Using Fall Leaves in the Garden

Joe Lamp'l
Joe Lamp’l is the Creator, Host and Executive Producer of the Emmy-award-winning national PBS series, Growing a Greener World®, Founder of, and creator of The joegardener Show podcast, and the joegardener Online Gardening Academy™. He is also the previous host of Fresh from the Garden on DIY Network, as well as on-air contributor to The Today Show, Good Morning America and The Weather Channel.
October 8, 2020 3 minute read

Leaves put on a beautiful display as they change in autumn from green to yellow and red, but I enjoy seeing fall leaves the most after they’ve fallen to the ground and been raked up into a big pile — because I know how valuable leaves are to my garden.

Don't Bag Leaves - Put Them to Work in Your Garden

Rather than sending those leaves — and their value — away to a landfill, you can put them right back to work in your landscape as organic mulch or, given time, compost. First, we'll talk about the value in your leaves, then we'll talk about what to do with them in your garden.

  • Soil Insulation: Leaf mulch insulates the soil to keep the temperature more consistent. Generously applied mulch will keep soil cool during hot spells, and in cold climates, it will prevent soil from heaving due to freezing and thawing.
  • Soil Moisture Retention: The leaf mulch also retains moisture in the soil so you can water less, and it prevents soil erosion in heavy rain. And because mulch blocks sunlight, weed seeds underneath can’t germinate.
  • Soil Improvement: On top of all of these benefits that you begin to realize as soon as leaf mulch is applied, leaves improve soil tilth — the soil’s texture, drainage, and suitability for sowing seeds — as they slowly decompose. When leaves are applied year after year, a plot that started out with heavy clay or fast-draining sand will eventually be transformed into rich, loamy soil.
  • Nutrient Cycling: Around 50 to 80% of the nutrients that trees take up from the soil below are stored in the leaves. Don't send those nutrients to the landfill, put them right back into your soil (and then through to your plants) by using them for mulch or compost material.

Every fall, I rake up the leaves at my property at the GardenFarm™ and shred them. You can use an electric leaf shredder or a leaf blower with a vacuum/shredding function for this, or just spread out dry leaves and go over them once or twice with a lawnmower.

leaves on the lawn

Raking leaves from your lawn is important, but keep them on your property by using them as mulch or in compost.

Use Leaves as Mulch

Once they are shredded, I either apply the leaves to my garden beds as mulch if needed, or store them in my “leaf corral” and allow them to slowly break down until I’m ready to use them later.

Joe Lampl adding fall leaves to his leaf corral

Adding leaves to my leaf corral.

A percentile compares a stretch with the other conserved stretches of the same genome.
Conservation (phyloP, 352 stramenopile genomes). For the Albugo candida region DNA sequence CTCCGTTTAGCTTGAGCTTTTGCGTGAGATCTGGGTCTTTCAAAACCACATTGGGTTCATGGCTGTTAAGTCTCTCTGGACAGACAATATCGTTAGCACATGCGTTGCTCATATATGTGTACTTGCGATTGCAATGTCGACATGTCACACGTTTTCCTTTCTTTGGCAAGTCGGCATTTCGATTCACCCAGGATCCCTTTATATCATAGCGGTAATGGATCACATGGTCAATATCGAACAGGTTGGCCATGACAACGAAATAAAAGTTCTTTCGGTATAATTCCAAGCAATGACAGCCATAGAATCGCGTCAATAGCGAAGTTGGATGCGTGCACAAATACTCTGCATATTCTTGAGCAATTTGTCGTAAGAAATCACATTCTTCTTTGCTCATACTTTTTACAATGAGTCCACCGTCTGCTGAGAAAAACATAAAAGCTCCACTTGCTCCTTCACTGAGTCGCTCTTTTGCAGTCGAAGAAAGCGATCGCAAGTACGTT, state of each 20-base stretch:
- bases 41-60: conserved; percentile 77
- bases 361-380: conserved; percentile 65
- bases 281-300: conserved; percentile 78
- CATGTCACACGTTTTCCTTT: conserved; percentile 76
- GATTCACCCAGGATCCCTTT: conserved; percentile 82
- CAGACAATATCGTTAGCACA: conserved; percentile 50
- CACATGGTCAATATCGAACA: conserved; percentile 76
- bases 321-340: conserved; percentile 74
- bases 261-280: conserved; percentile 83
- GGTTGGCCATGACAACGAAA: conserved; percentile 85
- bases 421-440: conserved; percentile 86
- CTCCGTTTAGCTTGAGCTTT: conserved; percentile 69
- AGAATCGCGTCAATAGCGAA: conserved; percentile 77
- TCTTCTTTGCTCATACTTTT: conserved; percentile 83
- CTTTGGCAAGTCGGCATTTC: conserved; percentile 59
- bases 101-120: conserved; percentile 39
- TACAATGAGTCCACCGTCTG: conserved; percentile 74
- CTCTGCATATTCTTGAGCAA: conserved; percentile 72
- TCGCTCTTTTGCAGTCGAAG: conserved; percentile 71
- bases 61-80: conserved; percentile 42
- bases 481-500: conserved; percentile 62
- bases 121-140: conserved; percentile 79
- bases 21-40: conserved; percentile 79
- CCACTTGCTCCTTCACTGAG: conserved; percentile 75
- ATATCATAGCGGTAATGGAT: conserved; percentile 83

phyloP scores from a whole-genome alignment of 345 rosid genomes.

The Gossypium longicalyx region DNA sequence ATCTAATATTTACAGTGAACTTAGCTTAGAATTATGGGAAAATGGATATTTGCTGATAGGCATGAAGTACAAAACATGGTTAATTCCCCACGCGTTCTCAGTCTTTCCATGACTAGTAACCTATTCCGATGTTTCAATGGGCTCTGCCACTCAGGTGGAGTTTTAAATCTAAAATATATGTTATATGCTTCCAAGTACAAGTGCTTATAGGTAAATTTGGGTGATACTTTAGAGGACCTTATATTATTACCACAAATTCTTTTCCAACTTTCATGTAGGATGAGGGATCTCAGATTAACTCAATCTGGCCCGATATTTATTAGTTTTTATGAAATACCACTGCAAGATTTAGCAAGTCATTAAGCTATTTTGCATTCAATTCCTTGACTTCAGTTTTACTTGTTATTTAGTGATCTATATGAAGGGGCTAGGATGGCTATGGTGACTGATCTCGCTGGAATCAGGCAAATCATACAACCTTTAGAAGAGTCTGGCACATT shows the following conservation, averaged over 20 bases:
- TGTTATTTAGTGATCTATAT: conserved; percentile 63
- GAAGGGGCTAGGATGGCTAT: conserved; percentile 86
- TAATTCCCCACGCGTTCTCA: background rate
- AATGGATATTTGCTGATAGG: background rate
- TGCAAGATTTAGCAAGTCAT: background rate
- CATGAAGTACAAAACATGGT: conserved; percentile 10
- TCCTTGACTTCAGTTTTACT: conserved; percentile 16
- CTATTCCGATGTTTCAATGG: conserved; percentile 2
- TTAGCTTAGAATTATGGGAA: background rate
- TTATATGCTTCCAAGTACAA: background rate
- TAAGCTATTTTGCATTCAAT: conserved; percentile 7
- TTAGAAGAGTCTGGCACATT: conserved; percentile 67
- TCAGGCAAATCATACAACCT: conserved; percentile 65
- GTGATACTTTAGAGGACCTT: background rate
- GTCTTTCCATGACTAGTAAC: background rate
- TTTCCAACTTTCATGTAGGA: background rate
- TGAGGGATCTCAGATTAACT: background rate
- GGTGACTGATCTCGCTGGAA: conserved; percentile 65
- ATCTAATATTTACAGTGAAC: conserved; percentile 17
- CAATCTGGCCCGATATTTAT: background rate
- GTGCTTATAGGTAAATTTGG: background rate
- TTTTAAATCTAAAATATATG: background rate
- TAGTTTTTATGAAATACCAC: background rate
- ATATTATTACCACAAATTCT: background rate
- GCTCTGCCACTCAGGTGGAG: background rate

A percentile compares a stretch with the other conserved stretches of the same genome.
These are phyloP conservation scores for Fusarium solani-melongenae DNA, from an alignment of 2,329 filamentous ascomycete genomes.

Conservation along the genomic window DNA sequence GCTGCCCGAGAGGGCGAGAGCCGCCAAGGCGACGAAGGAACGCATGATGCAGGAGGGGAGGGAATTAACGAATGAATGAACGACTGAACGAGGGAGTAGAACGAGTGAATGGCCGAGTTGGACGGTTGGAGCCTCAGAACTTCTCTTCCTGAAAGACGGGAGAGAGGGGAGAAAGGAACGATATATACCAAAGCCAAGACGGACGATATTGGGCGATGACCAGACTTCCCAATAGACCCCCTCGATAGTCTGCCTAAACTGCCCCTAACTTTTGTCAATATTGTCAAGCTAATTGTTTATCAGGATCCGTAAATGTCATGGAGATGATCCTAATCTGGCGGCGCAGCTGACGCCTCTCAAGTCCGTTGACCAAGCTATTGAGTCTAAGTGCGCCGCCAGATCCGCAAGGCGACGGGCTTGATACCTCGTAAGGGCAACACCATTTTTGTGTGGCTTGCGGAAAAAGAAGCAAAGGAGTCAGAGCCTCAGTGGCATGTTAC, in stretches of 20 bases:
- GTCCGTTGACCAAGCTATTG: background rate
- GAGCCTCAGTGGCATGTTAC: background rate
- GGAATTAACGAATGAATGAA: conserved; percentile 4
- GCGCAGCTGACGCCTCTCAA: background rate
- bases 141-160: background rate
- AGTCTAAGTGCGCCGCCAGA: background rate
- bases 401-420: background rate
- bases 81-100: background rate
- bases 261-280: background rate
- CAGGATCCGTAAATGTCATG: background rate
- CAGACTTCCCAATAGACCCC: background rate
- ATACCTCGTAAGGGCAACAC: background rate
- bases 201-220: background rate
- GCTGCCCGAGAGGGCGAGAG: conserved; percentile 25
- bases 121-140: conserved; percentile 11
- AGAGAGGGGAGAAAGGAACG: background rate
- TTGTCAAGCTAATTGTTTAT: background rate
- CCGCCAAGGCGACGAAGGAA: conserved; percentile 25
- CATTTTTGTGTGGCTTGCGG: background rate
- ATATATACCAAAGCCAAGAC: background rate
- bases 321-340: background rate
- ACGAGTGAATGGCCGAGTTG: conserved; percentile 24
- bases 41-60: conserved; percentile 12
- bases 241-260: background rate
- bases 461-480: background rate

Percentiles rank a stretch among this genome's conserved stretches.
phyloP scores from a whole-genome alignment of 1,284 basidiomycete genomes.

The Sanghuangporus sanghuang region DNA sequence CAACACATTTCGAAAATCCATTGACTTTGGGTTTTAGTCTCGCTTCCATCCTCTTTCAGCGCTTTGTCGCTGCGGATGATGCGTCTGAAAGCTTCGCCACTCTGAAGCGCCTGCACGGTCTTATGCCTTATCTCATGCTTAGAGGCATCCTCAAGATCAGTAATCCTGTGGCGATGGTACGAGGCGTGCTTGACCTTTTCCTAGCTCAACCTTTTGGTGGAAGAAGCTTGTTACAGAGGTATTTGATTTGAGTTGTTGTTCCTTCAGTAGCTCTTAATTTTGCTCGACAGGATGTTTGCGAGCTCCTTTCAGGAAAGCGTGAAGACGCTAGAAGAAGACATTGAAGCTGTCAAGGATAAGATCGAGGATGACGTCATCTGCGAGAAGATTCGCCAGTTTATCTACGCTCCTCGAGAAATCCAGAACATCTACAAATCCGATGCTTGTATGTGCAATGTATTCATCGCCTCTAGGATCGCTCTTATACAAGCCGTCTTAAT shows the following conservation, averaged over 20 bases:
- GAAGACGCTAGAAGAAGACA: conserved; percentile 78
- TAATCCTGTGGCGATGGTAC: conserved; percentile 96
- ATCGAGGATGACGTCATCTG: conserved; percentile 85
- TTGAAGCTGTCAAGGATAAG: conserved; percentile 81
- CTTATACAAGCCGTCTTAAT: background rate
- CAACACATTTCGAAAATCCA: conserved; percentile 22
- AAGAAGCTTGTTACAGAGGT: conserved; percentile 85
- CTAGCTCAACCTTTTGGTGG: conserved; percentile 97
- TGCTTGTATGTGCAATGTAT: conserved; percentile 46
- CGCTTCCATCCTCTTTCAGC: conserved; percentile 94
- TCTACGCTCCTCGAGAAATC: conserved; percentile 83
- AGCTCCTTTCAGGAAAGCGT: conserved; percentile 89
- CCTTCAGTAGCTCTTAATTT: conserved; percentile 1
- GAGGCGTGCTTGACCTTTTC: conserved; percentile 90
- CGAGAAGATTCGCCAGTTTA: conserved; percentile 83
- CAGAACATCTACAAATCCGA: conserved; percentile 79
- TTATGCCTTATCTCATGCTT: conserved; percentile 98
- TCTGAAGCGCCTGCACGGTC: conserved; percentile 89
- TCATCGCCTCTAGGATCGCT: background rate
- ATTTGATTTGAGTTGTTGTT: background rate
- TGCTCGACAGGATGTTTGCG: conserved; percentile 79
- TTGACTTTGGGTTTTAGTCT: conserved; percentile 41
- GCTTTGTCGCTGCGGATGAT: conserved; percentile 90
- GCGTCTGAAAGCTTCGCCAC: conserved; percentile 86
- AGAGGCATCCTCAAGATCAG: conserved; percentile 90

Shredding is optional when using leaves for mulch, but I find this step to be worth the effort. Read about my four methods for shredding leaves in "How to Use Leaves as Garden Mulch," where I discuss shredding leaves with lawn mowers, leaf blowers, string trimmers, and a dedicated leaf shredding machine.

Shredded leaves are easier to apply around small plants, and they have more surface area than whole leaves, so they break down and release their nutrients faster.

In your landscape beds, rake, blow or hand apply a 2-inch layer of leaf mulch on the soil surface. If you wish to weigh the leaves down so they don’t get displaced in the wind, you can apply pine straw or woodchips over the leaves — but this is completely optional. Just don’t mulch deeper than 4 inches in total. All of these organic materials will decompose to provide nutrients to your plants with the help of earthworms and soil microbes.

Add Leaves to Your Compost Pile

If you find you have leaves left over after mulching your gardens, that’s great, because leaves are a priceless addition to your compost pile. Dry leaves are mostly carbon and are considered a “brown” in composting terms. When leaves are mixed with water and nitrogen-rich “greens,” such as grass clippings, coffee grounds, and vegetable scraps, compost piles activate, heating up due to the microbial activity that transforms the inputs into earthy humus.

Read my article on The Soil Food Web: Build a Relationship Between Your Plants and Soil to find out why adding compost, both your own and Soil³ compost, is so important for your plants.

You can use most any fall leaves as mulch or in compost, but there are few to be careful of.

  • Some leaves, like those from oak trees, take a prolonged amount of time to decompose. This is because they contain high amounts of lignin, the organic polymer that makes wood, bark and, in the case of oaks, even the leaves rigid and slow to break down. When using oak leaves as mulch, it is especially beneficial to shred them first. Oak leaves are also acidic, but as long as you don’t till them in, the effect on the soil pH will be negligible.
  • Black walnut leaves pose a problem that is much more difficult to overcome: They contain a high concentration of juglone, a chemical found in all walnut trees that is toxic to other plants. Juglone will break down only when the leaves are thoroughly decomposed, so black walnut leaves and woodchips are never recommended for mulch.

With all this in mind, the next time you’re raking leaves, maybe it won’t feel like as much of a chore. There’s satisfaction in knowing their value to your garden.

Plus, if we all “close the loop” by keeping leaves on our properties to feed our soil and nourish our plants, we can collectively reduce landfill waste by more than 10%.

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